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Reasearch Study Shows Academic Improvement as a Result of Vision Performance Training


by: Frank Spaniol, Liette Ocker, Randy Bonnette, Martin Ward, and Jeff Paluseo
Texas A&M University-Corpus Christi, Corpus Christi, TX. Human Performance Lab (8/1/2007)

PURPOSE: To investigate the relationship between visual skills and reading achievement
of college athletes. 

METHODS: Fourteen (14) male college athletes (ages 18-23) from
the Texas A&M University-Corpus Christi baseball team were studied at the conclusion
of the 2007 fall baseball season. Each subject was assessed for visual skills utilizing the
VizualEdge Performance Trainer® (VEPT), a software program designed to evaluate and
train visual skills.  Individual test scores were determined for eye alignment, depth
perception, convergence, divergence, visual recognition, visual memory, and visual
tracking.  A composite VEPT score was also calculated for each subject. Reading
achievement was determined by the third edition of the Gates-MacGinitie Reading Test
(Level 10/12, Form L). The test consists of two parts: vocabulary and comprehension.  
The vocabulary section includes forty-five objective questions while the comprehension
section includes forty-eight objective questions. Per test administration instructions, all
subjects were permitted twenty minutes to complete the vocabulary section and thirty-
five minutes to complete the comprehension section.  Raw scores were recorded for each
section, while an extended scale score (ESS) was recorded for each subject. 

Data analysis was performed on the test scores by utilizing a correlation matrix to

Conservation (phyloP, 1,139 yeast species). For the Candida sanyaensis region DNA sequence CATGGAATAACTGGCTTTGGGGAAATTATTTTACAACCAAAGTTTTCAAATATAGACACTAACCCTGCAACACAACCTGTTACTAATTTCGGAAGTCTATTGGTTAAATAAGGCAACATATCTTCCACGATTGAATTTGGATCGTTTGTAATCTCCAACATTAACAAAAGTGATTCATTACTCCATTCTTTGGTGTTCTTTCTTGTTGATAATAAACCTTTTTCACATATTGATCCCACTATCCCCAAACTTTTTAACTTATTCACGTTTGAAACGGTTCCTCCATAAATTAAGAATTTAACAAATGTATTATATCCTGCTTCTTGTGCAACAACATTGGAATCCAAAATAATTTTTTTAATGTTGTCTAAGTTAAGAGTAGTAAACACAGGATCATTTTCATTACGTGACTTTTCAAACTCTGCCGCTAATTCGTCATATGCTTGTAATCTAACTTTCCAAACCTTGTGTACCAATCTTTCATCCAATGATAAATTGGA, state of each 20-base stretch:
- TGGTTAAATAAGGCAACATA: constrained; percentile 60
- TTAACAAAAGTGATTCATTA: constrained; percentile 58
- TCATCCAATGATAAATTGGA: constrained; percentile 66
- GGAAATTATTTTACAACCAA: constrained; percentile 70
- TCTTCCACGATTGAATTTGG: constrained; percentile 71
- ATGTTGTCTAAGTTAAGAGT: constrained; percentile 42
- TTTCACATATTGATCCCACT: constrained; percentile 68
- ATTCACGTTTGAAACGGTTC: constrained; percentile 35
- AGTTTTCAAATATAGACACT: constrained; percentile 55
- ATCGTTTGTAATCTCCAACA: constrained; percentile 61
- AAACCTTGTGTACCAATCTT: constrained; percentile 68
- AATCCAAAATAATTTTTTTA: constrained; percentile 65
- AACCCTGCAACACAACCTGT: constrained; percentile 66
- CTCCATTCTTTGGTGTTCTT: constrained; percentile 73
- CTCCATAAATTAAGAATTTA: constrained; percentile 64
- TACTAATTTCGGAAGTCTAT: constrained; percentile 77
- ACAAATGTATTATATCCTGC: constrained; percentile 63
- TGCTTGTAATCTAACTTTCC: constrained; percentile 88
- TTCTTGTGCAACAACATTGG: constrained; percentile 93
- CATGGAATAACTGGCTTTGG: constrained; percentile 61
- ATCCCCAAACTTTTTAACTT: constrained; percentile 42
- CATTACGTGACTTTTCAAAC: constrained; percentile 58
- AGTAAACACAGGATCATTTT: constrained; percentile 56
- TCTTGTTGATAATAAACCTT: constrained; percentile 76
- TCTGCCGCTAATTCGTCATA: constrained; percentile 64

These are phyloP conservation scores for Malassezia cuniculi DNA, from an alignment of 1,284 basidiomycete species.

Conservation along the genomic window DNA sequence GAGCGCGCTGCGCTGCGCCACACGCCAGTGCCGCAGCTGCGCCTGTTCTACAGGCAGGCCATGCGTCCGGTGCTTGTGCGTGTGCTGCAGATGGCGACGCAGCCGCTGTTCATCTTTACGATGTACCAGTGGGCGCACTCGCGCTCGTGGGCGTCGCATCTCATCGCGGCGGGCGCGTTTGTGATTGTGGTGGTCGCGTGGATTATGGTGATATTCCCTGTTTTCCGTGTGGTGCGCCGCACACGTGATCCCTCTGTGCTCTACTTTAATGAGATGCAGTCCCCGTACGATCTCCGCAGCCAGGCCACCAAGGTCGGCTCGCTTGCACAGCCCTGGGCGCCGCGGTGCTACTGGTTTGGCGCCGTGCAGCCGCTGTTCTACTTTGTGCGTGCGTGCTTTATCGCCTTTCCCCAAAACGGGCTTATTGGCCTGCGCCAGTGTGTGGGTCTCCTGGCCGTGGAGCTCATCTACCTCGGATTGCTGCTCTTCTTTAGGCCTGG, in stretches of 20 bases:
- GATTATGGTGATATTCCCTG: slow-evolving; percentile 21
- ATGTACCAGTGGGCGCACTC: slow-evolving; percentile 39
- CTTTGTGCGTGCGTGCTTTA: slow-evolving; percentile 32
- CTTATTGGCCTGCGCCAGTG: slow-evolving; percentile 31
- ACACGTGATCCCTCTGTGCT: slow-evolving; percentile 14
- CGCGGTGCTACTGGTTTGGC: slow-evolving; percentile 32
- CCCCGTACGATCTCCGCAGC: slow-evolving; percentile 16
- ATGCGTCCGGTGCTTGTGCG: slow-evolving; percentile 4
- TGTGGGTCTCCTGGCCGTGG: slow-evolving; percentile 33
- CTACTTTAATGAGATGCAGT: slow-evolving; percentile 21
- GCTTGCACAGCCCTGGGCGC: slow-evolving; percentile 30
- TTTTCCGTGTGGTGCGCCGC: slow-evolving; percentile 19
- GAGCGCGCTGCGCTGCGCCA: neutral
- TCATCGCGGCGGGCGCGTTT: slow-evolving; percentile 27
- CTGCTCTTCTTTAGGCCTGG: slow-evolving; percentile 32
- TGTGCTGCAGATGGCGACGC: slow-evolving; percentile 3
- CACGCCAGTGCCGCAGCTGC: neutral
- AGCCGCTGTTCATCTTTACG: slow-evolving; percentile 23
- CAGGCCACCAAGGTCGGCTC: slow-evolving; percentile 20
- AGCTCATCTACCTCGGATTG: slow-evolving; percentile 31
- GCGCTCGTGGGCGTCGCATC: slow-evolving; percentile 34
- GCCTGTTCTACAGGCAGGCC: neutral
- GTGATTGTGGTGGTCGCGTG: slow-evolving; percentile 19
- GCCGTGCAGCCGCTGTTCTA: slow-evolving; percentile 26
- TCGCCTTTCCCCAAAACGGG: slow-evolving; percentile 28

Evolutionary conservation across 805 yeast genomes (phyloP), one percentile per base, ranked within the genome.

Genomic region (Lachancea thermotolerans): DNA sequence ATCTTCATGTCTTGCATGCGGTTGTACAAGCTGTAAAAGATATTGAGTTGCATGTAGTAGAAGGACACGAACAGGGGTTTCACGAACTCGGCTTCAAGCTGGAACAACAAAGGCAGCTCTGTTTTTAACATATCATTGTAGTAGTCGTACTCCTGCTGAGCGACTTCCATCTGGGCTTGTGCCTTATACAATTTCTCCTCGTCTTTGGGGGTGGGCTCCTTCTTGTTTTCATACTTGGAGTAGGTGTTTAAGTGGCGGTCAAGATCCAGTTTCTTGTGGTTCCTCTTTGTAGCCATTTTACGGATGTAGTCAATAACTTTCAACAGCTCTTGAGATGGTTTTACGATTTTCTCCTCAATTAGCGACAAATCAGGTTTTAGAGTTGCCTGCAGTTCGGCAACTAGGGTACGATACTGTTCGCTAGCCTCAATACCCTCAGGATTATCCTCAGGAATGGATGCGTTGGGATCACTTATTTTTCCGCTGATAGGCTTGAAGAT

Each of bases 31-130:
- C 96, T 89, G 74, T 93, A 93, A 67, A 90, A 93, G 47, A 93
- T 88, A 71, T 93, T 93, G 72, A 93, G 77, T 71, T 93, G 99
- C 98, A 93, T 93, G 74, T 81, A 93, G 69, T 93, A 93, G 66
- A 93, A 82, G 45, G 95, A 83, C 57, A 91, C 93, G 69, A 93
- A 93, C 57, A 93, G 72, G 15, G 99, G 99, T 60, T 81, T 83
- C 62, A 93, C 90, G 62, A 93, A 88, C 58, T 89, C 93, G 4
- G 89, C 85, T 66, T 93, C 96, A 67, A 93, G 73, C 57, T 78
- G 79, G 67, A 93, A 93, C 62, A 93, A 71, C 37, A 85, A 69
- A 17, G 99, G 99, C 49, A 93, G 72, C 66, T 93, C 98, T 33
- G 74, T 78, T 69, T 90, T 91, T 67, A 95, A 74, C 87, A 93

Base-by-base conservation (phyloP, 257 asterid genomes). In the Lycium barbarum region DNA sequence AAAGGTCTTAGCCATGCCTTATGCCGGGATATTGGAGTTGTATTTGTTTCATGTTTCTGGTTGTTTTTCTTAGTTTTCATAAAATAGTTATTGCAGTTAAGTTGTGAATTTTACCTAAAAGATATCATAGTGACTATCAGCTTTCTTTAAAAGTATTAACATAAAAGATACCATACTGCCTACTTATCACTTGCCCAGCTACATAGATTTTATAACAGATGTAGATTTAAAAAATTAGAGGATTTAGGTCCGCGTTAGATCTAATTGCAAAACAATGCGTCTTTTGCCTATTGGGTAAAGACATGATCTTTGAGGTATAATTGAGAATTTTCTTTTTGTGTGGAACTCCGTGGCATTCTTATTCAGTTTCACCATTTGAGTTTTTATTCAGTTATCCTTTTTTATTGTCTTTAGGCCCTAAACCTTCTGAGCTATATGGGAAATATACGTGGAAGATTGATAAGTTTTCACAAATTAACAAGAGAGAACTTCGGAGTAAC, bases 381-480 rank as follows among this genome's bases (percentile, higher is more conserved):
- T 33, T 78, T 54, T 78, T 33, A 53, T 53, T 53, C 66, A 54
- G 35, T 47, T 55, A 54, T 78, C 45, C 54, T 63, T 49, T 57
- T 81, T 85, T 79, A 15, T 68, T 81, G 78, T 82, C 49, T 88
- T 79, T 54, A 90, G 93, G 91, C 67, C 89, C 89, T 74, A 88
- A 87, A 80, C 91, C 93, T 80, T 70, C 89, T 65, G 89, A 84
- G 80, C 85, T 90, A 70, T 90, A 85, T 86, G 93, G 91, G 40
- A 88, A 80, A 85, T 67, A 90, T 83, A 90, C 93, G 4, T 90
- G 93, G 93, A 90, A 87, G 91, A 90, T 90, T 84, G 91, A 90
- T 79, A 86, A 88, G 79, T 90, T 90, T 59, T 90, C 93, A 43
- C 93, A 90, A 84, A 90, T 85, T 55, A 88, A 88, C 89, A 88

calculate correlation coefficients for the following variables: visual convergence, visual
divergence, visual recognition, visual tracking, reading vocabulary raw score, reading
comprehension raw score, composite raw score, and extended scale score.  Statistical
analyses (p < .05) indicated high positive relationships between visual convergence and
reading vocabulary (r = .72) and visual divergence and reading vocabulary (r = .74).  
Additional moderate positive relationships existed for visual convergence and ESS (r =
.62), visual divergence and ESS (r = .56), visual convergence and composite score (r =
.57), visual divergence and composite score (r = .61), and the comprehensive VEPT score
and ESS (r = .48). 

CONCLUSIONS: The results of this study indicate that significant
positive relationships existed between visual convergence and reading vocabulary and
visual divergence and reading vocabulary.  In addition, significant relationships existed
between convergence, divergence, VEPT, and composite scores and ESS.

ACKNOWLEDGEMENTS: This study was funded by a grant from the Center for
Educational Development, Evaluation, and Research (CEDER) at Texas A&M
University-Corpus Christi.



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